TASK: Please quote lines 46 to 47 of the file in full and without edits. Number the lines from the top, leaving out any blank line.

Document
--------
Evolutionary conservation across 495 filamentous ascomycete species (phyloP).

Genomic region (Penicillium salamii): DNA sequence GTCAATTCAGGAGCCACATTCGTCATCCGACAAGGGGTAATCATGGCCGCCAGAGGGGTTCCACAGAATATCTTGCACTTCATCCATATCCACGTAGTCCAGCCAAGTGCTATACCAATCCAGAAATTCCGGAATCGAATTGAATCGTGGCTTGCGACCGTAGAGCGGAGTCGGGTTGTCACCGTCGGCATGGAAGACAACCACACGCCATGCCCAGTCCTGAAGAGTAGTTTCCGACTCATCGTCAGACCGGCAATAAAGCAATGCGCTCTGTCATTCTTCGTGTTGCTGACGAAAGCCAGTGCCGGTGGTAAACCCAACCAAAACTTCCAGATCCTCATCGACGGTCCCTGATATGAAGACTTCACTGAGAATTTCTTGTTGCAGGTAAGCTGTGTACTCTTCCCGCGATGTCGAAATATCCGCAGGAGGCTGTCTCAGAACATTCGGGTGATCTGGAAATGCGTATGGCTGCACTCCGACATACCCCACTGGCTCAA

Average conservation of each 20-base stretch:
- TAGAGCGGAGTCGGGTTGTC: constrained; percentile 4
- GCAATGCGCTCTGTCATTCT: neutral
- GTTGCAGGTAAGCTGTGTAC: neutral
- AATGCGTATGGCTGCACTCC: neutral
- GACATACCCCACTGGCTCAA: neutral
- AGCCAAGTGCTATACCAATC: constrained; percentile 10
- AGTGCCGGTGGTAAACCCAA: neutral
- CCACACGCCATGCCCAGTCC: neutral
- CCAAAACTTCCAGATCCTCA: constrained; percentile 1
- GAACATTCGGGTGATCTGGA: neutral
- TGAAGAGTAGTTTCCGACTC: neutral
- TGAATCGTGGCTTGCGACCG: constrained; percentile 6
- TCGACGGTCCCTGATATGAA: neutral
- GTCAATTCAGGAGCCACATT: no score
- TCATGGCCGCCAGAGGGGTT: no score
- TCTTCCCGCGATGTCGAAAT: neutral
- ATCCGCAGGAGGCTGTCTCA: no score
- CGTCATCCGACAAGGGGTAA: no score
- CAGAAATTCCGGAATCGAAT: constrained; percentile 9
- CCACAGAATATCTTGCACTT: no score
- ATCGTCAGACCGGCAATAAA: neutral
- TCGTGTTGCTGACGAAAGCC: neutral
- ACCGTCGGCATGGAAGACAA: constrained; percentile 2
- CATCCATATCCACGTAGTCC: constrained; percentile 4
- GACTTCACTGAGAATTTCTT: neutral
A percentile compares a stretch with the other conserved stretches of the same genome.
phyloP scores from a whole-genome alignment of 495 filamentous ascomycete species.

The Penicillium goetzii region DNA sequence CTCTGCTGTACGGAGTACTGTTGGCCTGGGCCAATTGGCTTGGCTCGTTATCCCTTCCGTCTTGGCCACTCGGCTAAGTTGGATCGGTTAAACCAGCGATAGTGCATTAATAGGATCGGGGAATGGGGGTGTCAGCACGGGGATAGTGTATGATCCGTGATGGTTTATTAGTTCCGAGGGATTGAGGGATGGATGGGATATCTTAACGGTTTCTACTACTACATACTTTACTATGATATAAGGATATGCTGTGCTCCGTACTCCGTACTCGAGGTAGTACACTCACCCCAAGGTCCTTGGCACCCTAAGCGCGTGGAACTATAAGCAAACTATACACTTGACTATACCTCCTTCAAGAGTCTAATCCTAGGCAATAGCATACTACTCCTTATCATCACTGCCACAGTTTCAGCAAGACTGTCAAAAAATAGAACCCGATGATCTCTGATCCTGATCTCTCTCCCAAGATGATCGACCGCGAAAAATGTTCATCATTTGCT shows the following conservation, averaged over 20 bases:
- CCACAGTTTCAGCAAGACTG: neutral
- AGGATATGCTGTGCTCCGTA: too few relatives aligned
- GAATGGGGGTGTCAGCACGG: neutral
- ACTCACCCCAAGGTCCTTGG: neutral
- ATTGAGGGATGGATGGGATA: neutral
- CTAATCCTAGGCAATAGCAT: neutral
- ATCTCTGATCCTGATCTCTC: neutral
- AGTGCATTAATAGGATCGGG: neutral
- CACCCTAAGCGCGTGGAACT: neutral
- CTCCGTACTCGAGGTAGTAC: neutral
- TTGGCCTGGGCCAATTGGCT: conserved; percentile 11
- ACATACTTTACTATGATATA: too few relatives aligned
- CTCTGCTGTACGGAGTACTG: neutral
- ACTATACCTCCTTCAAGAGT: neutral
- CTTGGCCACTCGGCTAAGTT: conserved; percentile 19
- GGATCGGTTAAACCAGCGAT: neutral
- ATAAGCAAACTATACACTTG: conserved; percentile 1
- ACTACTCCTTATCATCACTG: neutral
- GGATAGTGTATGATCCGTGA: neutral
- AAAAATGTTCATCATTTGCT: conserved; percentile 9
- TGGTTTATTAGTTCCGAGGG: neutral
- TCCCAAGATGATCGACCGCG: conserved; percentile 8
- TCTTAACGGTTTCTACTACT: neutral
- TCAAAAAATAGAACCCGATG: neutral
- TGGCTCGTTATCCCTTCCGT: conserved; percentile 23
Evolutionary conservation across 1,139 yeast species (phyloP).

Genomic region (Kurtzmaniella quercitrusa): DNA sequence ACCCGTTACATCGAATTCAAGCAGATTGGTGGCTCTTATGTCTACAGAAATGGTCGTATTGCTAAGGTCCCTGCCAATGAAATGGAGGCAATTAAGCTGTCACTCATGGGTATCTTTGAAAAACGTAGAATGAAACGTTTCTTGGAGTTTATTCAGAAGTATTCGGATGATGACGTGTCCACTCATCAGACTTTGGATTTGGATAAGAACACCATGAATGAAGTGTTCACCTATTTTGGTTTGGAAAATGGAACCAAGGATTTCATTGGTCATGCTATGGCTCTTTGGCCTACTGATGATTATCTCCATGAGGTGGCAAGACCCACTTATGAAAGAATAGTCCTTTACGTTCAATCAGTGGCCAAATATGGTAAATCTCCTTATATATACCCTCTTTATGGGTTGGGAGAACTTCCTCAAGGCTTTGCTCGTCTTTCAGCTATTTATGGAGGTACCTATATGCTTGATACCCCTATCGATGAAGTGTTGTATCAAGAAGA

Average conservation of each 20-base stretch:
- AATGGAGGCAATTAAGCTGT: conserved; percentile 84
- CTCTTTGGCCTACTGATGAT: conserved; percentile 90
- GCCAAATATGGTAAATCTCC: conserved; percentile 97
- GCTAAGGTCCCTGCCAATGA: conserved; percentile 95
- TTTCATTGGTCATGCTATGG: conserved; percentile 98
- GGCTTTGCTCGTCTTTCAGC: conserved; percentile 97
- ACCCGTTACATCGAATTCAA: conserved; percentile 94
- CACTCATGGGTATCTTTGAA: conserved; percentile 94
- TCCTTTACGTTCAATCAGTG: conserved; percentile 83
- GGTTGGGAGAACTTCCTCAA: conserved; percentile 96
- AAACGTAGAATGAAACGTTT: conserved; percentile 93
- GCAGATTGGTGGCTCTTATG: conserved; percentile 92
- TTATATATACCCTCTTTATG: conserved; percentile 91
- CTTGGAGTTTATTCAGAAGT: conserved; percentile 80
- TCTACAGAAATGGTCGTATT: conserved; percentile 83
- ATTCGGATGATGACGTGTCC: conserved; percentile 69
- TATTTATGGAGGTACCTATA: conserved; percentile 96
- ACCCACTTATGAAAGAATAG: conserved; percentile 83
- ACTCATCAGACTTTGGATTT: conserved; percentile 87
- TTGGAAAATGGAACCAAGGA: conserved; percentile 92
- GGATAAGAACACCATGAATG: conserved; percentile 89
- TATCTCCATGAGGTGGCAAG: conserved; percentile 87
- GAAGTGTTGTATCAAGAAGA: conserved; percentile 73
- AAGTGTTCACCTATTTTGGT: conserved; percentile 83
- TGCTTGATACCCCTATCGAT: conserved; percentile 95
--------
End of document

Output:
- CTTGGCCACTCGGCTAAGTT: conserved; percentile 19
- GGATCGGTTAAACCAGCGAT: neutral